# plaidml.tile¶

Description

TILE program construction utilities.

When writing a program in TILE, you typically specify a graph of operations, where each operation is defined by a single TILE function. You then use composition to connect the individual TILE functions into a single composite TILE function, which can then be compiled, scheduled, and executed as a single unit. The PlaidML API provides functions for building up and using these composite TILE programs.

Defining the individual per-operation TILE functions is sometimes trivial, and sometimes not. For example: although TILE makes it very easy to write a matrix multiply operation, the details of how that operations is expressed in TILE vary depending on the number of dimensions involved, whether broadcasting is required, &c. Higher-level frameworks tend to expect their backends to have a single “Do a matrix multiply” operation that’s supposed to internally figure out all of these details; that’s not really something that can be done in TILE directly.

It’s wasteful and error-prone to implement these sometimes-tricky conversions from high-level semantics to low-level TILE code for each framework. And the frameworks tend to have similar semantics, thanks to the influence of Numpy. So PlaidML provides:

• A standard high-level operation library for constructing the per-operation TILE functions and composing them together (this module)
• Utilities to assist in constructing operations, such as broadcasting logic (this module)
• A suite of operations that we’ve found to be useful across a variety of frameworks (the plaidml.op module).

This library uses two passes for building up composite functions. The first pass constructs Python objects representing the operation graph; the second pass translates the operation graph to the composite TILE function. This is done for two reasons: it allows for higher-level optimizations (e.g. translating particular subtrees to more efficient TILE operations) and for expressing operations that cannot be efficiently implemented in the current version of TILE (e.g. it’s very expensive to implement ArgMax in the initial released version of TILE, but ArgMax is typically used in composite expressions like Equal(ArgMax(X), ArgMax(Y)), which is trivial to efficiently implement in TILE).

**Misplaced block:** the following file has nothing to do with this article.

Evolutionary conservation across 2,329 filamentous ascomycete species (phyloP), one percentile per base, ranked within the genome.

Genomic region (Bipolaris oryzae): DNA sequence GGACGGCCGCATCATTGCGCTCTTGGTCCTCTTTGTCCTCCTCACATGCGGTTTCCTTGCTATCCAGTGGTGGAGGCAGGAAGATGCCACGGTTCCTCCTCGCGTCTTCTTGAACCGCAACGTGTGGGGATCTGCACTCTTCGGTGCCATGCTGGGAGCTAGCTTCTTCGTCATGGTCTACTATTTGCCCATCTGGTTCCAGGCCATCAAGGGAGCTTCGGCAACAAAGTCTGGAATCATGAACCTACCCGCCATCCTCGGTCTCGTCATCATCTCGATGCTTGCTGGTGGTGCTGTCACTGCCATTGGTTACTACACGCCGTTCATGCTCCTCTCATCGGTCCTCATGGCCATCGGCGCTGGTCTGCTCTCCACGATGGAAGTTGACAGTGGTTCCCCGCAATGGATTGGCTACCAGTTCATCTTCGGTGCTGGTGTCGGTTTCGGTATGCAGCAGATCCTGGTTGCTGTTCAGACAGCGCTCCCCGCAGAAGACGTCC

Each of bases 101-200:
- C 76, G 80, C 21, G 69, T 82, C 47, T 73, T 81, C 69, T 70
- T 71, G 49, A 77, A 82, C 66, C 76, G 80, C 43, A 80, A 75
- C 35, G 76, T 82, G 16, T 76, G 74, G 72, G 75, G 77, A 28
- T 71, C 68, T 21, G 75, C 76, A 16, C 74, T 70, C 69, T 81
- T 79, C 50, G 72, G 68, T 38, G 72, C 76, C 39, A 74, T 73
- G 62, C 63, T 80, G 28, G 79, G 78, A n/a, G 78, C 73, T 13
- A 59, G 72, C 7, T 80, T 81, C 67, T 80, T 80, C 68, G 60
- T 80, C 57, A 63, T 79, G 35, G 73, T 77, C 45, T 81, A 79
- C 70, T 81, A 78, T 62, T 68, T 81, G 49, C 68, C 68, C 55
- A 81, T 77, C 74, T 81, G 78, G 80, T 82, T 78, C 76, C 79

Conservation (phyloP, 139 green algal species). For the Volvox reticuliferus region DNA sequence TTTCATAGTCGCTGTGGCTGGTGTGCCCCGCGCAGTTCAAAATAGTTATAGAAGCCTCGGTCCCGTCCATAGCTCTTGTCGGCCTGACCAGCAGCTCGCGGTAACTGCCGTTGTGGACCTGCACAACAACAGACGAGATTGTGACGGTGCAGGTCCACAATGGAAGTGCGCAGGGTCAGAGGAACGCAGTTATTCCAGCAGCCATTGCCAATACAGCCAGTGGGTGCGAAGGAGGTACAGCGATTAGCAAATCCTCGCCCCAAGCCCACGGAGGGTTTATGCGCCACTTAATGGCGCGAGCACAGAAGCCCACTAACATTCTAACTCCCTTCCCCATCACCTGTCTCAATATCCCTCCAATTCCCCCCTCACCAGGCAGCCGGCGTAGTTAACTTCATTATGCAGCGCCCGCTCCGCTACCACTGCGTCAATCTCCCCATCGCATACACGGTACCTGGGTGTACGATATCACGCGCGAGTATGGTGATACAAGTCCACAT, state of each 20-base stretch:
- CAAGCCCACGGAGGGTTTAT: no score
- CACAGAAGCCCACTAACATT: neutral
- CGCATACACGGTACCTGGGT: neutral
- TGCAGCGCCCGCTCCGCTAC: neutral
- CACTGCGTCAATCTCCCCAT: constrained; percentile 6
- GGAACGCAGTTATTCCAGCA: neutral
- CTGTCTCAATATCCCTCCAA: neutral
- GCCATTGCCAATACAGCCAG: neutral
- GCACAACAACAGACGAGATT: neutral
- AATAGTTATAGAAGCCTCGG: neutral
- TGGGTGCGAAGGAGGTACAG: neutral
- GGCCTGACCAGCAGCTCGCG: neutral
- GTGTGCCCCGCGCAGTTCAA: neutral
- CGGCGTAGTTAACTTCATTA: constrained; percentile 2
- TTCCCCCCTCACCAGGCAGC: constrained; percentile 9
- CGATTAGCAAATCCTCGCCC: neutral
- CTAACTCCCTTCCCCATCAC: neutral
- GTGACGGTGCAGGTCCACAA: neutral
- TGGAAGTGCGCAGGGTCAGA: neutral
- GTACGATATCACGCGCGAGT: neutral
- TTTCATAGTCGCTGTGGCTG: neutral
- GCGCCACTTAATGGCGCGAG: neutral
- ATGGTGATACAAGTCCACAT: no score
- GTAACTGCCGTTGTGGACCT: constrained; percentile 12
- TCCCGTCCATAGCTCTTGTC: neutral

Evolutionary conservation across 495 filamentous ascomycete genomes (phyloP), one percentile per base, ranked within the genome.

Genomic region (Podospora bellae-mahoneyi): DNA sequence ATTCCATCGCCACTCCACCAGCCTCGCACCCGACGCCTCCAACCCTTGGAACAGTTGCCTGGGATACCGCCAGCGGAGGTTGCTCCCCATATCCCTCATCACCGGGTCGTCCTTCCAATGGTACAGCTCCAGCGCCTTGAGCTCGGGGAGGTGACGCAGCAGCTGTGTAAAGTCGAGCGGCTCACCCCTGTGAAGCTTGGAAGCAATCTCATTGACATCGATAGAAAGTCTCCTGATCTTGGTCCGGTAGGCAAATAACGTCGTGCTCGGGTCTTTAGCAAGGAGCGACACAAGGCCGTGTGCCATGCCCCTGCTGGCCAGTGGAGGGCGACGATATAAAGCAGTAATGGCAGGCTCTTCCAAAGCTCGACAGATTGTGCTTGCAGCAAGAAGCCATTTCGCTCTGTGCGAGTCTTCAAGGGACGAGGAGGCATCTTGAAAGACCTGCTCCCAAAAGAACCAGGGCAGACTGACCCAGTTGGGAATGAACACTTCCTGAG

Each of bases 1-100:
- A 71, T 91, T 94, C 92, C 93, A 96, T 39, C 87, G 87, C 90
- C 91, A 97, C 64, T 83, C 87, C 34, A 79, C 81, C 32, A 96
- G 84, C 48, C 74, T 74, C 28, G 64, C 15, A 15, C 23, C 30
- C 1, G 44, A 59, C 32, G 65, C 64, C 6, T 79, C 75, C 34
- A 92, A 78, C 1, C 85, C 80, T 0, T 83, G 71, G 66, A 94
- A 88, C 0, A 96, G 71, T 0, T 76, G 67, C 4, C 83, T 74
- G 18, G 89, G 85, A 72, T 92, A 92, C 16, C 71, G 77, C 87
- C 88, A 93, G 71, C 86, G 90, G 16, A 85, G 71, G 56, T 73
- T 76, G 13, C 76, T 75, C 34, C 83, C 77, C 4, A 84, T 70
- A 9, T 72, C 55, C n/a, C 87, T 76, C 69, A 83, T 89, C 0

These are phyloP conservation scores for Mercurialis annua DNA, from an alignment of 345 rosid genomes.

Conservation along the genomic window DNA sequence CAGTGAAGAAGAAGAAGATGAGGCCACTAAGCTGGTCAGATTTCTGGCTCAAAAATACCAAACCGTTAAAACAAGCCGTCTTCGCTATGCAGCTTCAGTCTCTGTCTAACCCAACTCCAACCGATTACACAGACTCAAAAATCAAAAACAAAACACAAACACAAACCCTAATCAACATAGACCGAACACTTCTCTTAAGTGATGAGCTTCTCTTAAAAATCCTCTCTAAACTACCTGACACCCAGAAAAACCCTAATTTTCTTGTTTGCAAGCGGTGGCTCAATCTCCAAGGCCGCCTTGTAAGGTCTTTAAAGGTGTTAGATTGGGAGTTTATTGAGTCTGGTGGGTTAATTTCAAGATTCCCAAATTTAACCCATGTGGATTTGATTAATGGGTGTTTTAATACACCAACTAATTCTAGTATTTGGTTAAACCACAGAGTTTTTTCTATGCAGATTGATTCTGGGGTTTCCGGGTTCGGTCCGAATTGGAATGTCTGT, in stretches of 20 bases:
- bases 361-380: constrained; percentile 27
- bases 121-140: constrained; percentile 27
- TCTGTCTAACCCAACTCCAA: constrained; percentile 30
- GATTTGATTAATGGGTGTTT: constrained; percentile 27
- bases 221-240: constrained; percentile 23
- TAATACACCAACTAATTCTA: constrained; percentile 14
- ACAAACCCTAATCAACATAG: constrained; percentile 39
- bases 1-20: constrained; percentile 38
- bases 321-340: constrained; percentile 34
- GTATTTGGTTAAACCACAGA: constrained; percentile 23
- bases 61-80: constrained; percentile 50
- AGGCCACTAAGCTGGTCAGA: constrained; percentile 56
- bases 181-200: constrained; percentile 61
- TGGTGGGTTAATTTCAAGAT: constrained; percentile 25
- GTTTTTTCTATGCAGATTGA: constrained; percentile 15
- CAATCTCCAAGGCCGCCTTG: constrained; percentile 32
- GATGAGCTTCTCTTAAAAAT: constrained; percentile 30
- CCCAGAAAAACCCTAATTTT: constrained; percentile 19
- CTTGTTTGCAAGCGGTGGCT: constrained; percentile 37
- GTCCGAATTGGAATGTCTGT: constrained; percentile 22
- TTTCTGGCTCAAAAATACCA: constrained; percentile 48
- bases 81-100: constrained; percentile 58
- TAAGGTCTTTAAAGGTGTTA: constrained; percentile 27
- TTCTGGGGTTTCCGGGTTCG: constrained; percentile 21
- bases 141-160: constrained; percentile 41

More precisely, this library builds up a bipartite directed acyclic graph of Operation and Value objects. Operation is the base class of each operation; Value represents an operation input or output. compose translates an operation graph into a plaidml.Function.

See the Tile Tutorial for more information about how the TILE language works, or check out the PlaidML Op Tutorial for the details of writing your own operations.

Classes

 DTypeInfo Describes a PlaidML datatype. Operation(code, inputs, outputs[, name, …]) Operation base class. Shape Represents a symbolic tensor shape. ShapeOf(x) Computes the shape of a supplied tensor. Source(op, output_name) Value(shape, var, source[, name]) A PlaidML variable and associated metadata.

Functions

 binary_op(lhs, rhs, op_str[, dtype, name]) Builds a Value for an elementwise binary operation. broadcast_dims(*args) Computes the broadcast dimensions of the supplied dimensions. common_dtype(*args) Finds the common dtype of a set of dtypes. compose(ctx, dev, inputs, outputs[, updates]) Builds a TILE Function that computes the indicated values. compute_aggregation_axes(dims[, axes, keepdims]) Computes parameters for an aggregation-over-axes operation. maximum(x, y) minimum(x, y) to_dot(inputs, outputs[, updates, name]) Translates a chain of tensor computations to a DOT graph. unary_op(value, op_str[, name]) Builds a Value for an elementwise unary operation.

Exceptions

 Error Errors raised during TILE function composition. LogicError Logic errors on the part of the caller.